For years, employers have submitted employee information to the SSA so workers receive credit for their social security contributions. If the submitted employee info doesn't match the info the SSA has in its databases, the SSA sends employers "no-match" letters informing them of the discrepancies. Employers never had any duty before to respond to these letters. But according to this new rule, if the employer doesn't take action to resolve the discrepancies, DHS says it can assume that the employer had knowledge that its workers aren't legally allowed to work in the U.S.
Now, everyone's heard the stories of government databases ensnaring innocent Americans, so it won't surprise anyone the SSA's databases contain a plethora of discrepancies - 17.8 million of them, according to the Office of the Inspector General (OIG). The OIG also reports that 12.7 million of those 17.8 million discrepancies in SSA's database belong to native-born U.S. citizens. That's more than 70 percent. (Think about that the next time you get a new job and HR is asking you to fill out your W-2.)
There's a ton of innocuous reasons a lawful worker's social security information might not match what the SSA has on file. These include typos or clerical errors, name changes from marriage or divorce, or improper hyphenation or transliteration of foreign names. Along with our new co-plaintiffs, we argue that in light of these many innocent reasons for a discrepancy, the receipt of a "no-match" letter does not amount to knowledge of questionable work status.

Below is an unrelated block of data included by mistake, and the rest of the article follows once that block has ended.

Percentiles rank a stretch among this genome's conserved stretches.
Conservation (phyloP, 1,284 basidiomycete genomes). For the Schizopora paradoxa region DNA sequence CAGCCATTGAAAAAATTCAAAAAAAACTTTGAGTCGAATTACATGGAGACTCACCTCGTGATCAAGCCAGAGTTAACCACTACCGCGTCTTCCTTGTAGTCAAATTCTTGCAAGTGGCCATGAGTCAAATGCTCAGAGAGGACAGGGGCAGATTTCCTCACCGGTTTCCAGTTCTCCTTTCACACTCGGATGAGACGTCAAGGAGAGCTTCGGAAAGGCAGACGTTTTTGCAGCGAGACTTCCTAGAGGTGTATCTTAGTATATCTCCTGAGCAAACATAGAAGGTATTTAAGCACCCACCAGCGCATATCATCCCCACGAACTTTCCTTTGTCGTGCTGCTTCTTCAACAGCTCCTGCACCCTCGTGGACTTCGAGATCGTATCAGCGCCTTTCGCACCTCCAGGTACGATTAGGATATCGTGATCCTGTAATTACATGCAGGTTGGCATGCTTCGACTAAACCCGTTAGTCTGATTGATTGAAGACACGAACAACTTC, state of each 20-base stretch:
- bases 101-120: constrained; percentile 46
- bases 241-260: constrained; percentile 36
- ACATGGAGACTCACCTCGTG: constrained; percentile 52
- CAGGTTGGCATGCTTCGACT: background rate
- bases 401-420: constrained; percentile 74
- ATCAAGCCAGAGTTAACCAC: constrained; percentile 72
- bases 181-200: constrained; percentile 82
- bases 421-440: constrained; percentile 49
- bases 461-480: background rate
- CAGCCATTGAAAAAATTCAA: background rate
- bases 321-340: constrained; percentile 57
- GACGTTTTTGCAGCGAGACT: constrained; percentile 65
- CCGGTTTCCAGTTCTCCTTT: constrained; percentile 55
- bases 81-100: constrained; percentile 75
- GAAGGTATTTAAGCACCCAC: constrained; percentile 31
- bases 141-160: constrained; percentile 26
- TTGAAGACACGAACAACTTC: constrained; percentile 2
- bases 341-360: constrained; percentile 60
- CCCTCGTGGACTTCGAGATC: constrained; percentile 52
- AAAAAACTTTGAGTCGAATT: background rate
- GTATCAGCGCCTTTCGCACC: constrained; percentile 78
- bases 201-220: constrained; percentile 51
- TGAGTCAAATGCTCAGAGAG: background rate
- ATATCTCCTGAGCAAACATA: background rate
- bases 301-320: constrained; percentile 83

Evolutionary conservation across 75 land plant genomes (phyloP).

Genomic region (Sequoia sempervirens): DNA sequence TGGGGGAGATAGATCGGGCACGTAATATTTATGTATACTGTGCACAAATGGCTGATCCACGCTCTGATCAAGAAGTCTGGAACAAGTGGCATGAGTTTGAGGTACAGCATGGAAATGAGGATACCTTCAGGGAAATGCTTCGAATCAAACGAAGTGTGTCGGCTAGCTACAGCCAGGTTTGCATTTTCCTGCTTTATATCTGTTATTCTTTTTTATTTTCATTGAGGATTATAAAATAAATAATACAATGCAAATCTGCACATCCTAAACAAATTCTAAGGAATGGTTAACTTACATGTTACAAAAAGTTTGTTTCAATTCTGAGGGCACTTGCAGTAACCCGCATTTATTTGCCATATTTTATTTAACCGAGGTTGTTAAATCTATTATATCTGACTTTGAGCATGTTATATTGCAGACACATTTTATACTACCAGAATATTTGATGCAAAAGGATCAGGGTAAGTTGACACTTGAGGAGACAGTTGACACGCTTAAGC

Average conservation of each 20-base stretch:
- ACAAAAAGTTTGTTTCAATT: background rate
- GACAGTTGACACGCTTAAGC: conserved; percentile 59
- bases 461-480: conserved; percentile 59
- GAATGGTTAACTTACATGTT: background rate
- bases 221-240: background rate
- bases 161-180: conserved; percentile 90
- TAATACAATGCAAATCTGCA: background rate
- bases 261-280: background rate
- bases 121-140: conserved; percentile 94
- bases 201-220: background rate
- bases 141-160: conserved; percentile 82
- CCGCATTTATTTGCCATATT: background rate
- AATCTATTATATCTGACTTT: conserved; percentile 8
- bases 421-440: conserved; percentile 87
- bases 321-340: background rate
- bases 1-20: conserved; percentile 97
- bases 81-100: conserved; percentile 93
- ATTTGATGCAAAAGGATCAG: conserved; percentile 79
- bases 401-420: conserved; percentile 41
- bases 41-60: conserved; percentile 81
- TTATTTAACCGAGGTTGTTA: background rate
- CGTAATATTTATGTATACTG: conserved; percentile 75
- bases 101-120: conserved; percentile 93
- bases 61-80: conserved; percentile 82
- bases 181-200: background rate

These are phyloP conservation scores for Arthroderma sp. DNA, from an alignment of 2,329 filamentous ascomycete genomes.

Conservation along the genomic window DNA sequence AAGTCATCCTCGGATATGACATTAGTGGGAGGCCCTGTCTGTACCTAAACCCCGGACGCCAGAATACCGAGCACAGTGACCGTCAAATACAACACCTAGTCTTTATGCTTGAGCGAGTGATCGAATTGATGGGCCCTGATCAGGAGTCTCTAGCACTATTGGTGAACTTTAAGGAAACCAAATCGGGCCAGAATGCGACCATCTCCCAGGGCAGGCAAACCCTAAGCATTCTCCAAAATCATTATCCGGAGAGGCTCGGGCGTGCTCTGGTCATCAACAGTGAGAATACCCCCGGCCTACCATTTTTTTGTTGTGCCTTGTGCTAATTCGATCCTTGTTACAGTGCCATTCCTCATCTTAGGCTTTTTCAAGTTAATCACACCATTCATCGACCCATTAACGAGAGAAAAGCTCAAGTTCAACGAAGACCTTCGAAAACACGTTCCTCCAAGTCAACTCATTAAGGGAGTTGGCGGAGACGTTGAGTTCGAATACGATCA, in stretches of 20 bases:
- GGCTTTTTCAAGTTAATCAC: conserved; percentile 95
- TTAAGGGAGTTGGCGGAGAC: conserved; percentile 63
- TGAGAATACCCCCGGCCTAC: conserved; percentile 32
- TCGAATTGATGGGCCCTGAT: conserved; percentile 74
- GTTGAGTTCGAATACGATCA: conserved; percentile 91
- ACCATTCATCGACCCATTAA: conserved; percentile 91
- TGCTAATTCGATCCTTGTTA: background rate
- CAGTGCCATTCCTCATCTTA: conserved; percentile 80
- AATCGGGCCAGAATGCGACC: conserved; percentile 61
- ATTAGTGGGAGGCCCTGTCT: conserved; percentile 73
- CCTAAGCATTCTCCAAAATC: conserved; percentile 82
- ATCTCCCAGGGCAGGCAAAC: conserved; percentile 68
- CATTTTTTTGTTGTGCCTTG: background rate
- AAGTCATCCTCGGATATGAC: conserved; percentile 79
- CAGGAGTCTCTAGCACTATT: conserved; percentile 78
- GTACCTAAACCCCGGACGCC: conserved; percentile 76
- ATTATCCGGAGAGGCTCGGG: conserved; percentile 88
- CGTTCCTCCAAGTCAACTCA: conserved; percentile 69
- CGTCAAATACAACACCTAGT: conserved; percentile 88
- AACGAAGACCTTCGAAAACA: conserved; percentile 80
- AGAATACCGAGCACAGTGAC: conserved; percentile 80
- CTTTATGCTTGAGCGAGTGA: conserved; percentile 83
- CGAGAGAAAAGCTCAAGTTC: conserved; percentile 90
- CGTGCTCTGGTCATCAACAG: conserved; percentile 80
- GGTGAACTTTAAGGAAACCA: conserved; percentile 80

We also argue that the time provided in the new rule to resolve discrepancies with the SSA - roughly three months - is inadequate given the SSA bureaucracy and the time it takes to gather the documents necessary to resolve the problem. Lawfully authorized workers often need to take time off from work and make multiple visits to the SSA. It can take ages to obtain, certify, and in some cases translate the documents needed, and could involve going back and forth with foreign governments to get marriage certificates or birth certificates from far-flung places. Both workers and their employers suffer during this limbo period. And what's most worrisome is that employers are more likely to discriminate against immigrant workers or anyone with a foreign-sounding name just to avoid this potential hassle.
Happily, the court granted a temporary restraining order (TRO) against the new policy -just in time for Labor Day. The court will hold a hearing in San Francisco on October 1 to decide whether to extend the TRO into a preliminary injunction - which would hold up the rule until the court can make a final decision on the legal issues.
There's strength in numbers, and given the millions of Americans, both employers and employees, who could be affected by this misguided policy, we expect a lot of interest in the courtroom on October 1.